Town representatives optimistic about bypass following trip to D.C. | SierraSun.com
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Town representatives optimistic about bypass following trip to D.C.

JOHN A. BAYLESS

Town representatives who traveled to Washington, D.C., in an attempt to retain ramps at Interstate 80 and Highway 89 North were cautiously optimistic following a meeting with Federal Highway Administrator Kenneth Wykie last Wednesday.

Councilmember Bob Drake said Wykie received the delegation well, and showed real interest in the presentation when Town Engineer Dan Wilkins began to discuss design options for the ramps.

“Town staff put together a presentation with each of us doing a highlight,” Drake said. “We each made a different pitch. Wykie started the conversation by saying that we would not get a decision today, and seemed attentive but not that enthusiastic.”

Drake said Wilkins’ part of the presentation included some alternative designs for the ramps which were previously passed over because of the expense.

“Wilkins presented one of the alternatives we had not focused on because it cost more money, and he [Wykie] seemed to be genuinely interested in that, and said ‘That answers the safety problem,'” Drake said. “He perked up and had more interest.”

Alternatives

The plan in which Wykie expressed interest was Alternative Three in the designs forwarded to Caltrans by Truckee, which has a price tag of about $1.2 million, compared to the $500,000 plan initially proposed by the town.

Wykie also contacted the Sacramento FHWA officer, Jeff Lindley, and asked him to go over the new information presented by the town. A few weeks ago, Lindley’s office rejected the town’s proposal to retain the ramps.

A delegation from the town will meet with Lindley on Nov. 23 to address the issue.

Drake said Wykie was also open to the impact that changes in federal highway funding legislation could have on the issue – especially the TEA-21 legislation, which emphasizes the preservation of historic districts such as Truckee’s downtown. He said Wykie was generally receptive to the Truckee group, even though no decision was made.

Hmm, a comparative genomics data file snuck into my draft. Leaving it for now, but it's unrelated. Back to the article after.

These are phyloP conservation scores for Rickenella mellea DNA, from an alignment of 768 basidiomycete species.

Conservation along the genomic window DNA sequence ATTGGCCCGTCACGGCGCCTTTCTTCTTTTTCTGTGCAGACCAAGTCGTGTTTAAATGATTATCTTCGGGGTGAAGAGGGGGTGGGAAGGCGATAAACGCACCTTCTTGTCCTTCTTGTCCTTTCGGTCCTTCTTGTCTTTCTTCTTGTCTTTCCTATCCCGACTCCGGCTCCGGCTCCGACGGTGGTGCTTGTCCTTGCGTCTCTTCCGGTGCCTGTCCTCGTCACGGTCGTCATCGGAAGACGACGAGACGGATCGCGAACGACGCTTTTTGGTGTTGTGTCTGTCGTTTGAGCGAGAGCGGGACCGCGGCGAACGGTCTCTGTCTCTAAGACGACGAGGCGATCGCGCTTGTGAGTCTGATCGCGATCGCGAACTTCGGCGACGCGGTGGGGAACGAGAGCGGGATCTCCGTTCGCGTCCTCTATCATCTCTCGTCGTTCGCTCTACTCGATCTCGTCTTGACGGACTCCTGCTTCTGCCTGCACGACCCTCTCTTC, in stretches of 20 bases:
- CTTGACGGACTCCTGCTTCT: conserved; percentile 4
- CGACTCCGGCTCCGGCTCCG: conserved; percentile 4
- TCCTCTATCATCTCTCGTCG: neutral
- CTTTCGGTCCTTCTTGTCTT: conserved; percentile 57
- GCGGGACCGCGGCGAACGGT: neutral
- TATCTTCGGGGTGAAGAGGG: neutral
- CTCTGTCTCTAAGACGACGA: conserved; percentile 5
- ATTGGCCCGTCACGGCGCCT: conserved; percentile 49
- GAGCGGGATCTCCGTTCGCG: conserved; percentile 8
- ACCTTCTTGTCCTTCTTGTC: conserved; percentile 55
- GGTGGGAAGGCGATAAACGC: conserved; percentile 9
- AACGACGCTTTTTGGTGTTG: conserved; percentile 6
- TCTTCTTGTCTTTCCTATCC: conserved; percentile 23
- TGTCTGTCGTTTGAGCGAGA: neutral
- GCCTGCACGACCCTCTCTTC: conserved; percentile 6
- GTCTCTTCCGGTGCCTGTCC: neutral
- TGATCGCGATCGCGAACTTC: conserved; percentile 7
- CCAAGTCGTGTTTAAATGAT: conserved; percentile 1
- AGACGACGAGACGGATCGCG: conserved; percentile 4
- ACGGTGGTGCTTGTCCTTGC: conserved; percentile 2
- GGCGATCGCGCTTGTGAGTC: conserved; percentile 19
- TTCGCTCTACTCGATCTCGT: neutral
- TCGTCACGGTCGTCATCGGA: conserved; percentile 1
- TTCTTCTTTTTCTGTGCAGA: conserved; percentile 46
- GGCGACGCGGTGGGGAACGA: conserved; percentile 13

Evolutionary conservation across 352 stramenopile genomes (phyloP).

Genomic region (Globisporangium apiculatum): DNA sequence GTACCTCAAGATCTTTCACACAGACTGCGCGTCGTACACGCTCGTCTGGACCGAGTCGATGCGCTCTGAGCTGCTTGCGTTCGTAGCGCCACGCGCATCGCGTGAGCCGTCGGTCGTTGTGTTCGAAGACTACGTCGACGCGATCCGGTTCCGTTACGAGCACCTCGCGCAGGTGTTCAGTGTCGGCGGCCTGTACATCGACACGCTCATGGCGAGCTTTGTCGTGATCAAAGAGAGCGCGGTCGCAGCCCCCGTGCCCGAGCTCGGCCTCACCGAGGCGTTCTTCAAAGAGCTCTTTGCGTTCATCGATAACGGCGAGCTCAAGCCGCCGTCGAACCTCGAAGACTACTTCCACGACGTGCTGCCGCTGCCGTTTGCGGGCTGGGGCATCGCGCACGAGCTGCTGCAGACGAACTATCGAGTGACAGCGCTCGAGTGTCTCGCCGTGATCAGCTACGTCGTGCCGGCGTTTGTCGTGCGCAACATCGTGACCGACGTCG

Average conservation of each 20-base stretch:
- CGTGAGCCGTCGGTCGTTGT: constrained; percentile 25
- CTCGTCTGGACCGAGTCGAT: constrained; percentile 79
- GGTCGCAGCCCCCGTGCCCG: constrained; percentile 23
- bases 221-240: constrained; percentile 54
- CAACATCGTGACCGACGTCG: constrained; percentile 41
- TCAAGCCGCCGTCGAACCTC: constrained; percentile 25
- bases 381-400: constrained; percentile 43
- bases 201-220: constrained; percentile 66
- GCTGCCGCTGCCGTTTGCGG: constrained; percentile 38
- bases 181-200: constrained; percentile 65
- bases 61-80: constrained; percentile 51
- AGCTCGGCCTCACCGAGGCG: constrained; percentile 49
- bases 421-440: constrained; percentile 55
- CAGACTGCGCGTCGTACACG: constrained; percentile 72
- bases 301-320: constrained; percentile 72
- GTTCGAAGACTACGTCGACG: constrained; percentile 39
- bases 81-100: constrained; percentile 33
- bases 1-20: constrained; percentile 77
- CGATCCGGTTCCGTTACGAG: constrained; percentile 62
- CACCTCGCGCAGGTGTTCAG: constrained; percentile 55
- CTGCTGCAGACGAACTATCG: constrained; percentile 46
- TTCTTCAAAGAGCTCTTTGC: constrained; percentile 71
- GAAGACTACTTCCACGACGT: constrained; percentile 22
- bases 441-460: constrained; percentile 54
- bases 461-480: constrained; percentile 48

Sending a message

“In that sense, it was a positive trip,” Drake said. “It probably is impressive that a small community such as ourselves would travel across the country to appeal the case with the Federal Highway Administrator. It sent the message that this is a community that cares.”

Drake credited Town Manager Steve Wright for devising an effective presentation.

“It was strategized well,” Drake said. “He wrote up handouts and we each had a bulletized list of items. It was well planned and I believe it was effective.”

At Tuesday’s special Truckee Town Council meeting, Wright addressed the upcoming presentation in Sacramento.

He said the show of regional and legislative support won Truckee the meeting in D.C., but that the focus of the next presentation in Sacramento will be physical solutions to the problem.

Caltrans’ original design for the project removed all ramps at the interchange, and prompted widespread community concern, because of the reduced freeway access to downtown and the potential impact of increased traffic on the other off-ramps.

After months of discussions with Caltrans and about $140,000 in engineering and design expenditures by the town, the state agency agreed to forward a plan to retain the ramps to FHWA in Sacramento, which swiftly rejected it in September.

Town staff and council members communicated with Rep. Wally Herger, Sen. Barbara Boxer and Sen. Diane Feinstein, who helped arrange the town’s meeting with Wykie.

The Washington delegation included Mayor Ron Florian and Drake, along with Wright, Wilkins and Steve Frisch of the Truckee Downtown Merchants Association. Representatives from regional agencies also traveled with the delegation, including California Transportation Commissioner Ed Sylvester, Nevada County Transportation Commissioner Dan Landon, and Steve Teshara of the Truckee-North Tahoe Transportation Management Association.

Sierra Sun E-mail: sun@tahoe.com

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